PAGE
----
Scourge of Irish banking is back with his new Nama-like asset management company
Just six months after he stepped down as Bank of Scotland (Ireland) (BoSI) boss, Mark Duffy is back. His new company, Asset Resolution Corporation, aims to do for the foreign-owned banks what NAMA is doing for the Irish-owned banks.
When he retired from BoSI last April, after 16 years in charge, it seemed as if Duffy's 28-year career in Irish banking was over.
And what a career it was. After joining the state-owned ICC Bank in 1981 as a graduate trainee, he moved to venture capital company 3i two years later, before joining Anglo Irish Bank in 1987.
He spent five years at Anglo before joining the then-Equity Bank as chief executive in 1992. At the age of just 32, he was by far the youngest chief executive of any Irish bank.
It sounds better than it was. Equity Bank was one of the last of the micro-banks which were a feature of the Irish financial landscape from the 1960s through to the early 1990s.
When joining Equity, Duffy and a number of his colleagues cut themselves a sweet deal, securing a significant stake in the bank.
When Equity Bank was bought by Bank of Scotland in 1999, this stake translated into a 5pc shareholding in Bank of Scotland (Ireland). When the shareholding was eventually bought out in 2002, Duffy shared in an estimated €33m payout.
The acquisition of Equity by Bank of Scotland suddenly transformed Duffy's outfit from an extra into a leading player.
The ink was barely dry on the deal when Duffy announced that BoSI was going to charge just 1pc over ECB rates for its mortgages, only half the margin the Irish banks had enjoyed on home loans up to then.
In the cosy world of Irish banking, this just wasn't done. Duffy's move caused consternation, with all of the other lenders queuing up to declare that they wouldn't be following BoSI's example, and that sure it wouldn't catch on anyway.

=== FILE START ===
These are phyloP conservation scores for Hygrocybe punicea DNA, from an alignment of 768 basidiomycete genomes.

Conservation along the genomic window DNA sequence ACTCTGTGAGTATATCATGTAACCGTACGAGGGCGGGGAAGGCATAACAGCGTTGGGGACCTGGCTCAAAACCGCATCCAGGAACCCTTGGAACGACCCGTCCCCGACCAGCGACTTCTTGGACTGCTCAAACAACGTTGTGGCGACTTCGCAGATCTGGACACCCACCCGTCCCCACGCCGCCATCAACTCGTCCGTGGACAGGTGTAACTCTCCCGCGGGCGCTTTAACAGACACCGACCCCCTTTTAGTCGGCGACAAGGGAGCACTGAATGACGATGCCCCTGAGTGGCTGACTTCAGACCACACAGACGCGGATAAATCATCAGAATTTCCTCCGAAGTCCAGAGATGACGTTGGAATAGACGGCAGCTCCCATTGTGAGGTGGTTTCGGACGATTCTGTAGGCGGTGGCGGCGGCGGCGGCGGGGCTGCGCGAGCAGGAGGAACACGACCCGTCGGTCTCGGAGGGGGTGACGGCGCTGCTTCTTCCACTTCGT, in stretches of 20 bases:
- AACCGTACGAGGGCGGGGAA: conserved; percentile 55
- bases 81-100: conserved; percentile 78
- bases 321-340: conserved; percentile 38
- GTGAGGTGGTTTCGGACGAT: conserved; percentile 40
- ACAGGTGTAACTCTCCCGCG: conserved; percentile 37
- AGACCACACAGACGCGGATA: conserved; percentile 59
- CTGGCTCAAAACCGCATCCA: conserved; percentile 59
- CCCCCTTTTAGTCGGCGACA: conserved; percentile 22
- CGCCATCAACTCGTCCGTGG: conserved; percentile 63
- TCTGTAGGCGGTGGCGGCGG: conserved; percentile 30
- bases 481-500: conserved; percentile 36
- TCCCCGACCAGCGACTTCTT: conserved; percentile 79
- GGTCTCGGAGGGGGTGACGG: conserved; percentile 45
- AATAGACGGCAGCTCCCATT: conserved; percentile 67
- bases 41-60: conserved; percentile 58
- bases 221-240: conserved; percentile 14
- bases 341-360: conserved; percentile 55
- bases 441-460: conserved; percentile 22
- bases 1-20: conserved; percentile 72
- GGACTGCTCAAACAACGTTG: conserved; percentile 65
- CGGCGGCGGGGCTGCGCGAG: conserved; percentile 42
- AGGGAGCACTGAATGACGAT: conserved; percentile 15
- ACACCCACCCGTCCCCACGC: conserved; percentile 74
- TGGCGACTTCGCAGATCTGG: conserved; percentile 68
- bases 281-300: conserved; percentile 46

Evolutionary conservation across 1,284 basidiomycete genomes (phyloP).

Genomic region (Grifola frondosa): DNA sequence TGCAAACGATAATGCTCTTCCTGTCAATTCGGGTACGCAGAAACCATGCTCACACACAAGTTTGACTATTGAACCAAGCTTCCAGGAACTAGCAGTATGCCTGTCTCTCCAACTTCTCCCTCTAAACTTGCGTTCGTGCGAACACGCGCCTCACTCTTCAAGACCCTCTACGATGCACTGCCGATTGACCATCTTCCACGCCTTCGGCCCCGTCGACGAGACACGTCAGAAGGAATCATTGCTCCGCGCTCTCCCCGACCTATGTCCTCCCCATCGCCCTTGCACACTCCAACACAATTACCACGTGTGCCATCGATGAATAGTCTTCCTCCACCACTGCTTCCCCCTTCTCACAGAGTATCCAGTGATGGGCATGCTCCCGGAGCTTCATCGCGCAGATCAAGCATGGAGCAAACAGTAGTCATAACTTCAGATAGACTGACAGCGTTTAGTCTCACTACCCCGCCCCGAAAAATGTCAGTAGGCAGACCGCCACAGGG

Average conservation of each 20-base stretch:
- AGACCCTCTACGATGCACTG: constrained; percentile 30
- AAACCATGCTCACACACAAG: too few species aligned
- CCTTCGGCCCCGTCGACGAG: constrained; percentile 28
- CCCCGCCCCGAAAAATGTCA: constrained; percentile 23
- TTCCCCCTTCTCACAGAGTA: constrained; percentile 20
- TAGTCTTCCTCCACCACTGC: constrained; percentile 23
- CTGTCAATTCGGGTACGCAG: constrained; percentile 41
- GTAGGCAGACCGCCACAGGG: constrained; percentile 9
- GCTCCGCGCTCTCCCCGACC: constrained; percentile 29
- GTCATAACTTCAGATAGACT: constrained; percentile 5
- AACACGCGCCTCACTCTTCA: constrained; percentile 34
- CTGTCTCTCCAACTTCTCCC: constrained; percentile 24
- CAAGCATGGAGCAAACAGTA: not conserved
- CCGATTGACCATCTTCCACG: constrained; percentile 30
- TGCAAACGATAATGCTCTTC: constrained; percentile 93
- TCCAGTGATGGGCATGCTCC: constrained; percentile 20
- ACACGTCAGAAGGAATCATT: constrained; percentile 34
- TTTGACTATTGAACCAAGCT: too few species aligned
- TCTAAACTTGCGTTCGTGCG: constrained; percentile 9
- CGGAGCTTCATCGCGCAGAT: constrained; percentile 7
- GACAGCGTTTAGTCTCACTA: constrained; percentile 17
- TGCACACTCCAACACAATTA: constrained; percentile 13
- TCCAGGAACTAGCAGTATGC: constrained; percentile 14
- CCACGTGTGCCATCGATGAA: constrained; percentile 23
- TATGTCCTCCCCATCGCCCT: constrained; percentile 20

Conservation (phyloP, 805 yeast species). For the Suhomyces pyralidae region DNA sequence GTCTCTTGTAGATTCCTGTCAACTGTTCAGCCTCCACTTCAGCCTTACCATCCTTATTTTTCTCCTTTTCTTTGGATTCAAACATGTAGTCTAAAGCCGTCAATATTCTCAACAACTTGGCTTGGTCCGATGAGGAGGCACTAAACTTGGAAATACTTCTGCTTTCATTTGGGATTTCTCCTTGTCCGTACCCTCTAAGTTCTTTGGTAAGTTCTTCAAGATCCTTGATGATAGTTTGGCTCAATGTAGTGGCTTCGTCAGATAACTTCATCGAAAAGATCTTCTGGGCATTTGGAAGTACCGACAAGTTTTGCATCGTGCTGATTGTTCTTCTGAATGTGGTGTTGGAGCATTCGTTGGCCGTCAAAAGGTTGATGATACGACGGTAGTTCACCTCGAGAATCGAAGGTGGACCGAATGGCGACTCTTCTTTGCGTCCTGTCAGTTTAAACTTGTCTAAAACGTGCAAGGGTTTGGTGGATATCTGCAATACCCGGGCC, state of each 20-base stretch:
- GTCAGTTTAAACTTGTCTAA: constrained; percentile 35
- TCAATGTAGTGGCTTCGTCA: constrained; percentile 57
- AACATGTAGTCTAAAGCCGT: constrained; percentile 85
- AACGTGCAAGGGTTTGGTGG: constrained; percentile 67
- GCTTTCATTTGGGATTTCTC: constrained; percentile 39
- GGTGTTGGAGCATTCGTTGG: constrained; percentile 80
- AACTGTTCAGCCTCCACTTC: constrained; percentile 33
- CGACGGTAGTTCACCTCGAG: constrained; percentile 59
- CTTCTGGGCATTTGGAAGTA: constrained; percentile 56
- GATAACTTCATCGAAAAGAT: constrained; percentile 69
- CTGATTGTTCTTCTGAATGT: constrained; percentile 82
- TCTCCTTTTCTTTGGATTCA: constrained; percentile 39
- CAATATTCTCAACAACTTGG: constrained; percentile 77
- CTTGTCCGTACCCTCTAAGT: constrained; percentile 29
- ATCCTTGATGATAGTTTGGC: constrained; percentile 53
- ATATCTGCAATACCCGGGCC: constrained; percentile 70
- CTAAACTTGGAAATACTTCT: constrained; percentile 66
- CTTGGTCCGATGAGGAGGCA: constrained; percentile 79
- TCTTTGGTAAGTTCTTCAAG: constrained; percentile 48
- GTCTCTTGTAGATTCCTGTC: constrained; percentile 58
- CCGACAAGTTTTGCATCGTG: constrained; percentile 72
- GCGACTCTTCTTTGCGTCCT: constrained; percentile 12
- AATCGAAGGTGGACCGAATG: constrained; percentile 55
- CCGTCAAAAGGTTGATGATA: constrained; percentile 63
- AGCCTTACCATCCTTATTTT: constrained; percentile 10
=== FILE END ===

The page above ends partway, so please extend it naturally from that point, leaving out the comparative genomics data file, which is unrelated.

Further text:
Indeed one bank chief executive famously declared that he wouldn't be losing any sleep as a result of Duffy's move to slash mortgage margins.
He may not have lost any sleep but the same gentleman lost his job shortly afterwards. As more and more of their customers threatened to walk, all of the other banks were eventually forced to follow BoSI's example.
His success in smashing the Irish mortgage cartel firmly established Duffy's position in the ranks of Irish banking's awkward squad.
Two years later, BoSI paid €275m for Duffy's former employer ICC. This transformed BoSI into one of the leading business banks. ICC was to be BoSI's last Irish acquisition.
As the booming Celtic Tiger pushed the price of Irish financial assets to ridiculous heights, Duffy wisely resisted the temptation to pay over the odds.
However, despite its success in the mortgage business, BoSI remained primarily a business bank. If it wanted to get big in retail it needed a branch network.
However, instead of buying someone else's branches for a huge premium, Duffy did something completely different. In 2005, he paid the ESB €120m for its chain of electrical goods shops in 2005 and turned them into BoSI retail branches.
It now has 41 branches, which were rebranded Halifax, Bank of Scotland's main UK retail brand, in 2006.
While Duffy may have resisted the temptation to splurge on a big trophy acquisition, he did grow BoSI's loan book from just €5.3bn at the end of 2001 to €32.1bn by the end of 2008, a more than six-fold increase in just seven years.